In his first public remarks since the murder of opposition activist Boris Nemtsov, Russian President Vladimir Putin referred to the murder as a “shame and tragedy,” and claimed that extremist activity is posing an increasing threat to Russian stability, according to the Wall Street Journal. Reuters adds that the director of Russia’s Federal Security Service has indicated that the investigation has already found several suspects. The Post has an infographic depicting what is known so far in the case.
China announced plans to boost its military spending by 10 percent this year. This announcement, the Wall Street Journal writes, indicates that a Chinese economic slowdown will have little impact on Chinese plans to continue modernizing a military that has seen booming government expenditures over the past several years.
Reuters reports that mandatory U.S. budget caps may jeopardize the United States’s ability to fulfill an Israeli request for missile defense funding. Depending how the request is summed, it could reach $488 million. At the same time, Palestinian leadership is gathering to discuss potentially suspending security cooperation with Israel, Reuters adds. At the meeting, Palestinian President Mahmoud Abbas harshly criticized Israel’s withholding of over $100 million in taxes collected on behalf of the Palestinians every month. He asked, “Are we dealing with a state or with a gangster?”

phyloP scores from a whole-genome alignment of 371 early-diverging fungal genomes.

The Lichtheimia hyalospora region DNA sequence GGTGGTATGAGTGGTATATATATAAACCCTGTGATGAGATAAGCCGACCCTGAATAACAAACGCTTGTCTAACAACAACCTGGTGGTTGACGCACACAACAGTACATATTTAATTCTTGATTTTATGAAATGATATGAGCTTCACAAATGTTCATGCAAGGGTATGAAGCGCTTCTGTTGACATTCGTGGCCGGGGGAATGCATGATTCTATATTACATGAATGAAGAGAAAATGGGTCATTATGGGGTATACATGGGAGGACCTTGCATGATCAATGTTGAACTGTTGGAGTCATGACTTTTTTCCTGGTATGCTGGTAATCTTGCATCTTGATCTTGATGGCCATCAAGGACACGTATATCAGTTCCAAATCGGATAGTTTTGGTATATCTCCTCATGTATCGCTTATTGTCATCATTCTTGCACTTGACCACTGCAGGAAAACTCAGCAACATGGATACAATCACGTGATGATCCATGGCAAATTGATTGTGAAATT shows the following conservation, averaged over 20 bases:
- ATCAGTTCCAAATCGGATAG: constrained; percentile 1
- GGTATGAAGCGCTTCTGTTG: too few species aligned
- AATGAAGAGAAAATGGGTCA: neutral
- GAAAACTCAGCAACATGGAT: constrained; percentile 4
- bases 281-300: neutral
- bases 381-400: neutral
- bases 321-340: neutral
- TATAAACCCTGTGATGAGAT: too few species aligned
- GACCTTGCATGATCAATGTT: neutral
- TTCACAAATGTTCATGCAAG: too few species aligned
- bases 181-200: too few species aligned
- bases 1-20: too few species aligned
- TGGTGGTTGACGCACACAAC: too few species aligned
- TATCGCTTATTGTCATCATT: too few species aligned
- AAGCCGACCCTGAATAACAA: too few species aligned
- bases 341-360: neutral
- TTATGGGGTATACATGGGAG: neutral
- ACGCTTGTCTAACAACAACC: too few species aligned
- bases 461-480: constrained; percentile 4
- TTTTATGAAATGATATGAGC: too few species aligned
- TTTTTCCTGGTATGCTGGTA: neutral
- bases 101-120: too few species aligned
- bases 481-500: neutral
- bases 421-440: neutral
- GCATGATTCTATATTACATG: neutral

Averting another last-minute showdown, the House of Representatives passed a bill fully funding the Department of Homeland Security without blocking President Obama’s executive actions on immigration. The Post reports that the bill passed 257-167, with support from 182 Democrats and 75 Republicans.
Minh Quang Pham, a Vietnamese man accused of helping develop propaganda for al Qaeda in the Arabian Peninsula, has been extradited from Britain to the United States, the Times reports. He will face trial in Manhattan.